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Journal of Contemporary Brachytherapy
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vol. 4

Dose gradient impact on equivalent dose at 2 Gy for high dose rate interstitial brachytherapy

Jean-Michel Hannoun-Levi
Marie-Eve Chand-Fouche
Catherine Dejean
Adel Courdi

J Contemp Brachyther 2012; 4, 1: 14-20
Online publish date: 2012/03/30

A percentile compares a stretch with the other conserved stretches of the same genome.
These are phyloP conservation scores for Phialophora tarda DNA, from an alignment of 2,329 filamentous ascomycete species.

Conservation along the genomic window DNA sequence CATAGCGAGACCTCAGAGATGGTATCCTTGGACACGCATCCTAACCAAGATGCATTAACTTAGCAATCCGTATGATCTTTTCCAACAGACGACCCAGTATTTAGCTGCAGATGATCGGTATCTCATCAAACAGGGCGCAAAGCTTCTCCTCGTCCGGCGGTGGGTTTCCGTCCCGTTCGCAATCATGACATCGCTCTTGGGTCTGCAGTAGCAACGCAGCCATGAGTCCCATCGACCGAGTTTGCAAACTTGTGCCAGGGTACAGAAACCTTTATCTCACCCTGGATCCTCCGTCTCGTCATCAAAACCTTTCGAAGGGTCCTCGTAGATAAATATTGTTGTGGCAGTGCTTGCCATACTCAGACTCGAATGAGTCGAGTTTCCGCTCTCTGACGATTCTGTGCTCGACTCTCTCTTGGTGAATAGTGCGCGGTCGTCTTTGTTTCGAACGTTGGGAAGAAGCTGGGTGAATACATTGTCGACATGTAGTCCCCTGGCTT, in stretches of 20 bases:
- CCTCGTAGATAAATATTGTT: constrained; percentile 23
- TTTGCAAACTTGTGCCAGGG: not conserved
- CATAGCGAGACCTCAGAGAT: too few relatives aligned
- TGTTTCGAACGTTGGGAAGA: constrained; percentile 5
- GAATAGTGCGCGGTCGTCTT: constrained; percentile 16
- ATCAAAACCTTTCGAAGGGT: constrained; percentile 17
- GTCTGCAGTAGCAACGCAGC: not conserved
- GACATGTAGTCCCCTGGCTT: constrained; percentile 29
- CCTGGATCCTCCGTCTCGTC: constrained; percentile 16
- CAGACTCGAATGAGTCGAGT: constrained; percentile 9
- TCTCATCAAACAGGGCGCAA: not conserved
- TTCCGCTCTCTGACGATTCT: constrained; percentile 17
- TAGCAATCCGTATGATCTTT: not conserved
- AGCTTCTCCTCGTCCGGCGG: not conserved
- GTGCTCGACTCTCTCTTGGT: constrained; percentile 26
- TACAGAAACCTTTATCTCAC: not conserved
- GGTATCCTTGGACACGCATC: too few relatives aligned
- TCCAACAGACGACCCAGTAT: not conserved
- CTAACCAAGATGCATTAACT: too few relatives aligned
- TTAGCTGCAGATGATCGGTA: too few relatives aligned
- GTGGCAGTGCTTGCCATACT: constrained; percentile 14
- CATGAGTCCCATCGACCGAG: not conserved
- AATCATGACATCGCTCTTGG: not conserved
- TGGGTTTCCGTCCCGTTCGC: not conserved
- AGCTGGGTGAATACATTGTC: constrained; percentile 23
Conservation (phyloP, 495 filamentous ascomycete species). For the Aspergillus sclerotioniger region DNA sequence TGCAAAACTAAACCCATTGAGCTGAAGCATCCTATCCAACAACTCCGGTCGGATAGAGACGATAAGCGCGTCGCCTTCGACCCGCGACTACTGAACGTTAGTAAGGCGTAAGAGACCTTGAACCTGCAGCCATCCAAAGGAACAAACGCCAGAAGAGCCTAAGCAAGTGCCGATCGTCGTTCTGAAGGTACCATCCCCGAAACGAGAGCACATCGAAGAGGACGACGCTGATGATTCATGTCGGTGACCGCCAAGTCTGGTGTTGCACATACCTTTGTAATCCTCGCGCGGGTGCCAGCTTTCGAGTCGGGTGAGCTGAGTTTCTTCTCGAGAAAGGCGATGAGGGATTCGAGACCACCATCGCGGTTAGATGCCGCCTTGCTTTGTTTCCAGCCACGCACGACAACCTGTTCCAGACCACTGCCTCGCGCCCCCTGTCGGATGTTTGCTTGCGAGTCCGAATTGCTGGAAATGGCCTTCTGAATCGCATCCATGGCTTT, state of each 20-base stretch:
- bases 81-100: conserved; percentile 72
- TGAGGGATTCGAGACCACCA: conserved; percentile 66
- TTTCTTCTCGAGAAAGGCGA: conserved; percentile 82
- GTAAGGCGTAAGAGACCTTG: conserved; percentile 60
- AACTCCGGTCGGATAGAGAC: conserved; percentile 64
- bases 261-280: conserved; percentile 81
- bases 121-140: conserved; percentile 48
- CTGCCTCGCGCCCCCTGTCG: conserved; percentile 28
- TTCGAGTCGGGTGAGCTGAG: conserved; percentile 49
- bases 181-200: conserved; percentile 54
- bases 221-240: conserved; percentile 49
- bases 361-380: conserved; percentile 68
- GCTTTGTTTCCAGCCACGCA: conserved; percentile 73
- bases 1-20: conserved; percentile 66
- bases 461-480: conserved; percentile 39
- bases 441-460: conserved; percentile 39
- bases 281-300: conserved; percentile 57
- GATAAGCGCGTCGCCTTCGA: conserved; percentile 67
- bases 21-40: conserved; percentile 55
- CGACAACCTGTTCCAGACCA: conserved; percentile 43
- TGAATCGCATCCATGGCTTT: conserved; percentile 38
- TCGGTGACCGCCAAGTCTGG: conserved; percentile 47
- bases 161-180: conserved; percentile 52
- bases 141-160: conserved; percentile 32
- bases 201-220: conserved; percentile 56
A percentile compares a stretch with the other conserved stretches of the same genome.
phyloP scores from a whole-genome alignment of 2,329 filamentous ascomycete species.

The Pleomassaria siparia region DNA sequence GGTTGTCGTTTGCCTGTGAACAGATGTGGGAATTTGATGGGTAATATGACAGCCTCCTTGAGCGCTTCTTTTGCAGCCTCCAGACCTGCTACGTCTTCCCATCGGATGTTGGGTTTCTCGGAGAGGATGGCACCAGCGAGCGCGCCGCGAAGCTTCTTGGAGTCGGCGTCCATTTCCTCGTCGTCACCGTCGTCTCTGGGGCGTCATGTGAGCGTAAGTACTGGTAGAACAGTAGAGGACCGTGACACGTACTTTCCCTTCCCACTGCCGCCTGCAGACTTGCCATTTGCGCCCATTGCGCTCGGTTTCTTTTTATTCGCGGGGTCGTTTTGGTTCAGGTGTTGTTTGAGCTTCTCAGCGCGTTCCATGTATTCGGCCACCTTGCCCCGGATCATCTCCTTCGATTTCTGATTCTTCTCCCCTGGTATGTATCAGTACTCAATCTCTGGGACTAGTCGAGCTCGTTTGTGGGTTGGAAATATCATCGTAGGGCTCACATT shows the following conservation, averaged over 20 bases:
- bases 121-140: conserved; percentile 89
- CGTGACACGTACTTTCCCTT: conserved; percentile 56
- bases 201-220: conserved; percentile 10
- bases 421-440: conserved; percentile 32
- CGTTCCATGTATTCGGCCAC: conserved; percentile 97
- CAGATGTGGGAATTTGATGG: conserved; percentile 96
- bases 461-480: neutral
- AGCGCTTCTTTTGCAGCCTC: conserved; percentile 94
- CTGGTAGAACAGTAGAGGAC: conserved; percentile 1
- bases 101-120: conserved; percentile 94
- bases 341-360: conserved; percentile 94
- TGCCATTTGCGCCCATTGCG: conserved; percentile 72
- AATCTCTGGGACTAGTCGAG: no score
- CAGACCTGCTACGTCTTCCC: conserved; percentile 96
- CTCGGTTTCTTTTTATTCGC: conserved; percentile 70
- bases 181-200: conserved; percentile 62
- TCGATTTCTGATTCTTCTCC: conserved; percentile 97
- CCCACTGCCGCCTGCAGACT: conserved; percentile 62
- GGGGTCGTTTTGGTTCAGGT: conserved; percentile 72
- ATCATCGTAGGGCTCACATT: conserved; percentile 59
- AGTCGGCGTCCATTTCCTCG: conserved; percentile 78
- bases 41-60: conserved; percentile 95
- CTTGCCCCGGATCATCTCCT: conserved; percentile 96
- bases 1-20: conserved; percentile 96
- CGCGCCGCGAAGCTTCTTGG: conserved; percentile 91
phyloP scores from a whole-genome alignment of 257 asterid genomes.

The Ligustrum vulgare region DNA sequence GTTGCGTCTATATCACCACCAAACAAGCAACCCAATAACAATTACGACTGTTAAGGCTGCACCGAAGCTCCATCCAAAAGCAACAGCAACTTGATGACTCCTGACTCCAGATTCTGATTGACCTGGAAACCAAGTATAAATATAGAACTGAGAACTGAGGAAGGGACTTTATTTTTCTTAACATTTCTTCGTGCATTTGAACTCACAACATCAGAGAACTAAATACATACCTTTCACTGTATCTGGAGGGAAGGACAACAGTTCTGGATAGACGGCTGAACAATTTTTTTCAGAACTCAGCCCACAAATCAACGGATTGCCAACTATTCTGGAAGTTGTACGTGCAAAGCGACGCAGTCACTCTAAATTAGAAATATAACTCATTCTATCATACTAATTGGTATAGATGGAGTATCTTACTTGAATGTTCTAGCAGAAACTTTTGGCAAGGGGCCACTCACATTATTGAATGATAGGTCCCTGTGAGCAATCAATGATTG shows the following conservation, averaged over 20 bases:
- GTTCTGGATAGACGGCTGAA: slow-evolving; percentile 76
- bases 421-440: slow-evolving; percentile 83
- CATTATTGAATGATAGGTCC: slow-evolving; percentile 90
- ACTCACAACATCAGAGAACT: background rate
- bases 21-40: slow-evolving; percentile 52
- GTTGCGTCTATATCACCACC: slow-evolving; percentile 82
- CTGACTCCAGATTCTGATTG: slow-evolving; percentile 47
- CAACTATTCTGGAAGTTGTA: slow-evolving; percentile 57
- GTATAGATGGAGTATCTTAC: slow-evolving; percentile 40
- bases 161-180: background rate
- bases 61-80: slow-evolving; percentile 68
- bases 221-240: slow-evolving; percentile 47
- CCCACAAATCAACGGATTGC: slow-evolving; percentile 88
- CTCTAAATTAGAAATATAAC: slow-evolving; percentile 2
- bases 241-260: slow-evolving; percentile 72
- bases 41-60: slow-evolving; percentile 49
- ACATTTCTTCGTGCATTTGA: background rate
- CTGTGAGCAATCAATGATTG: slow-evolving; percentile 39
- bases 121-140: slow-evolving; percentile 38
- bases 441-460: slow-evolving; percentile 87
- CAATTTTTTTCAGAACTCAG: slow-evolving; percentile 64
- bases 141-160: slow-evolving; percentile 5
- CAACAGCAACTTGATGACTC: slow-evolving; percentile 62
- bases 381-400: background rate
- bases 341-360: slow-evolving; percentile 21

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Brachytherapy is a radiation technique that enables the delivery of a high dose, in a small volume, during a short period of time (for temporary implants). The continuing interest in brachytherapy stems from enhanced technological capabilities to place radiation sources accurately within and/or adjacent to tumors, usually allows a high tumor to normal tissue dose ratio and a reduction in the volume of irradiated normal tissue. Whatever the technical conside­ra­tions (endocavitary, interstitial, low or high dose rate, temporary or permanent implants), the inevitable dose gradient in brachytherapy ensures non-uniform dosage within the target volume and consequently having its own biological effect [1]. The evaluation of the radiobiological impact of dose gradient in brachytherapy was already investigated through theoretical ways [2,3]. Wheldon et al. [2] provided a radiobiological transformation of the dose-volume histogram (DVH), to be used in the assessment of treatment plans, in the comparison of treatment schedules and the analysis of side effects. The authors used the linear-quadratic equivalent dose at 2 Gy (EQD2) defined by Fowler [4]. More recently, Armpilia et al. [3] proposed to calculate the “equivalent” biological effective dose (BED) within non-uniformly irradiated tissues by considering the integrated cell kill within the volume of interest. The authors considered BED value at a single dose reference point multiplied by a multiplying factor (MF) to obtain the “equivalent” BED for the tissue volume enclosed by the surface containing that dose reference point. The authors specified that this method was developed for both spherical and cylindrical geometries (gynecological, lung, esophageal applications), but not designed for interstitial implants. In order to analyze the radiobiological impact of dose gradient, Wheldon and Armpilia proposed a mathematical model based on physical data [2,3]. The present study proposes a new calculation method of the prescribed physical dose EQD2 taking into account the dose gradient, but based on clinical data obtained from breast and prostate high dose rate inters­titial brachytherapy (HDRIB). The significance of this approach takes place in a double context of dose escalation and reduction of overall treatment time specifically for breast and prostate cancers. Indeed, for breast as well as prostate cancer, randomized clinical trials showed that the increase of total radiation dose led to significant increase of local control [5,6]. Furthermore, in order to decrease treatment duration, randomized trials using hypofractionated protocols showed equivalent results in terms of local control and side effects for breast and prostate cancer [7,8]. Currently, for breast cancer, ongoing phase III randomized trials investigated the role of dose escalation in young women [9] and hypofractionated regimen in the frame of accelerated and partial breast irradiation [10]. Those protocols allow the use of external beam radiation therapy (EBRT) as well as brachytherapy for delivering the same physical prescribed dose (PPD).